Wednesday 31 January 2018


In through a doorway she brings me white gold and pearls stolen from the sea
Running To Stand Still - U2

Baseline ... KFLC = 750 ... κ/λ = 141 ... Hb = 10.0 ... Neutros = 1.3 ... Plasma = 60% ... 

So, two trips to hospital today. First to get stabbed. Second to get poisoned. (i.e. blood tests and prescriptions.)

My blood counts have deteriorated. Light chains and κ/λ ratio are both up, and my haemoglobin is down. My anaemia is getting more severe (and I don't expect the drugs to help, in the short term).

I'm pretty alarmed to find that in my bone marrow biopsy 60% of the cells are plasma. If I didn't have myeloma, it should be <5%. More than half of my bone marrow is myeloma. Yuk. No wonder my bones ache, my blood counts are lousy and I don't feel great. (It's also a substantially worse state of affairs than when I was first diagnosed, and this result would be a sufficient reason, in and of itself, to trigger treatment.)

But regardless of the blood counts and level of plasma infiltration, my bone pain is getting worse by the day. I've had to increase my doses of both oxycodone and codeine, to try to keep it at bay.

It's pretty clear we need to get started.

Today is Cycle 1, Day 1. I've passed all the tests. Get set. And, we're off. The finishing line, for this first part of the treatment will be late May, or mid July, depending on how I get on.

Here's my typical weekly medication (I made a chart so I don't forget to take things!)

And here, in 3D ...

I've already taken my first load of DEX ... a long night beckons ...

Wednesday 24 January 2018


I guess there is no one to blame. We're leaving ground. Will things ever be the same again?
The Final Countdown - Europe *

T minus 10, 9, 8,  7, ignition system started ...

I've had a fair torrent of messages, recently, which has been lovely. Tough too, sometimes, because talking about it makes it real. But lovely, mostly, because I know so many wonderful people. Thank you all, for all your kind words and thoughts. Of course it is real every day, mostly in my ribs, but it is real in a more profound way when I realise how many other people are affected by my lil' ol' 'eloma an' me.

I don't want to overload you with updates every time anyone sticks a needle in me. But right now, if I leave it long, things get out of hand. Questions get asked. So, here it is. I'll keep this reasonably brief.

The BoMB is done. Yes it hurt. Yes, I feel the need to gross you out with a couple of photos. Most importantly, it is done, and I don't have to face that experience again until somewhere much later in the year.

Also done, this Monday, is an echo-cardiogram. That's the one that is disturbingly like having a pregnancy ultrasound scan. (I've had all these tests before. I'm a seasoned pro NHS consumer. Might as well get your money's worth.) I didn't see whether my 'eloma is a boy or a girl. I could call it crude (genital) names of either gender, so maybe it doesn't matter.

And yesterday, a PET/CT scan. Down in the basement. They stick something radioactive in. Then I lie in a darkened room for an hour while it spreads round my veins. I try to alleviate the boredom by reading, but apparently that would cause all the radioactive stuff to congregate in the eye muscles. Presumably it would lead to cool-looking-but-useless images on the scanner. I am admonished by a nurse, and so I have to shut my eyes instead. (Lie back and think of Europe.) Then, before the scan, I am required to pee. I guess this avoids a great big glowing bladder image ruining everything. There's a special designated radioactive toilet. Have you ever peed in a room with a radioactivity symbol on the door? I'm padding this anecdote out with the amusing details because the scan itself is dull.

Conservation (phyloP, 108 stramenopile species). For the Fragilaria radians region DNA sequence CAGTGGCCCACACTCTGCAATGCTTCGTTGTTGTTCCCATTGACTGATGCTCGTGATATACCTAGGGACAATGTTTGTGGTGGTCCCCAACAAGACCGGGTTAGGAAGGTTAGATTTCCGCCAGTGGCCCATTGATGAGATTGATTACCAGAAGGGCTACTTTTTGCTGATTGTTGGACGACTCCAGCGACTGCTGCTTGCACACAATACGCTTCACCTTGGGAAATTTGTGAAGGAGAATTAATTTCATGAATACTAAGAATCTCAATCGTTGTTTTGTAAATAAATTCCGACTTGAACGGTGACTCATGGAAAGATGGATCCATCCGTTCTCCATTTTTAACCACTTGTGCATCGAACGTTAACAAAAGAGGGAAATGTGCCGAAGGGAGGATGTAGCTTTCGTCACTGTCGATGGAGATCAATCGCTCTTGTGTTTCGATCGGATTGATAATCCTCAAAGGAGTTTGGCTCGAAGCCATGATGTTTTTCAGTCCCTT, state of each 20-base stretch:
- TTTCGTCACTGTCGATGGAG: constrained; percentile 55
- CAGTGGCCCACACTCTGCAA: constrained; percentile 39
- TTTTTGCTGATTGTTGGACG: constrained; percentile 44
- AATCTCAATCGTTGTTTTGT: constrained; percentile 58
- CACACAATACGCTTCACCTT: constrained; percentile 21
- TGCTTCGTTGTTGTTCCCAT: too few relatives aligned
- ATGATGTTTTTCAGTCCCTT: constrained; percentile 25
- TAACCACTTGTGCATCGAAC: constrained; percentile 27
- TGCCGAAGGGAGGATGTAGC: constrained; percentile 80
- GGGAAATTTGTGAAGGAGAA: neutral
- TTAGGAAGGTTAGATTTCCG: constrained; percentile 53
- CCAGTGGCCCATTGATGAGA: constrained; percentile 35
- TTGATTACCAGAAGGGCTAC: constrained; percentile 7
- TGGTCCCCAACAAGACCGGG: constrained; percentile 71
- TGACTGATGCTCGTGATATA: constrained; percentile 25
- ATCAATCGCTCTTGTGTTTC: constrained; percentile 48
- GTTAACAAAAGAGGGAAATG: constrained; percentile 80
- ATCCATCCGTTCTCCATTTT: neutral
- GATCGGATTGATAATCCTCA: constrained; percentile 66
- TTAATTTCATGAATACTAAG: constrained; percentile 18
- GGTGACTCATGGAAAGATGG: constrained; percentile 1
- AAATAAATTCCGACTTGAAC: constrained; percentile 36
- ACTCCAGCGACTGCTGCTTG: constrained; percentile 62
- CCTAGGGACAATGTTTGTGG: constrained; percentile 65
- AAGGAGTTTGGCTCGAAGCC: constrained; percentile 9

Finally, today a lung function test. Puffing in a tube. Not much to report. Lung medicine is one of the many disciplines in which King's is world class. But the waiting room in the chest unit is forlorn. A smell of stale smoky breath. Lung disease is treated by society as a consequence of behaviour: a punishment. Blood cancer, by contrast, is romanticised: clean, innocent. **

"What can you say about a twenty-five-year-old girl who died? That she was beautiful. And Brilliant. That she loved Mozart and Bach. And the Beatles. And me." 
Love Story - Erich Segal 

There's not much fair about that distinction. It's all disease. And we're none of us blameless. Still, the chest unit always makes me grateful that I am not required to shoulder the burden of responsibility for my predicament. It's bad enough living with the disease, without the guilt.

"Cycle 1 Day 1" is set for next Wednesday. Then the real pill popping begins. Those who see me out and about should anticipate that I might not be at my best on Thursdays, for the foreseeable future.

The little red sausage is a c.1cm piece of my spine,
removed with a "trephine" (like a surgical apple corer).
The other outputs of the BoMB.
Sucked right out from my deep inside
Before you play 'spot the willy', I'll remind you this is an image of a heart.
And actually not mine, but one I found online.
I'm not supple enough to have snapped any screenshots during my scan
The exciting stuff enters the room
The exciting stuff going in
The exciting stuff going out

* This song fails many of the normal criteria for inclusion in Radio M. It's frankly crass. It qualifies on nostalgia grounds alone, reminding me vividly of the train trip to Paris, when I was 13, on a school exchange. Bad Swedish pop/rock is a dirty secret of mine. One of these days, I'll find a space here for Ace of Base. Maybe Roxette. Probably not Abba.

** For more on the culture surrounding disease, read 'Illness as Metaphor', by Susan Sontag. She observes leukaemia's role as the ultimately blameless disease (a position previously held by tuberculosis, until tb was re-evaluated once it had been discovered to be infectious). All disease is tainted by some assumption that disease, behaviour and character are intertwined. It's easier to perceive illness as consequent on behaviour - risk taking, lifestyle, choices. And implicitly it enables us to take credit for wellness, to distance ourselves by something more than chance. Victim blaming is very persuasive. Sontag also coined the term "Kingdom of the Sick": an expression beloved by me, and also by my friend Wendy, who died last year, and whom I miss sorely.

Friday 12 January 2018


There are things I want to say, but I don't know if they will be to you
Alcoholiday - Teenage Fanclub

I'm sticking this up here as part of the "complete record" aspect of dialm.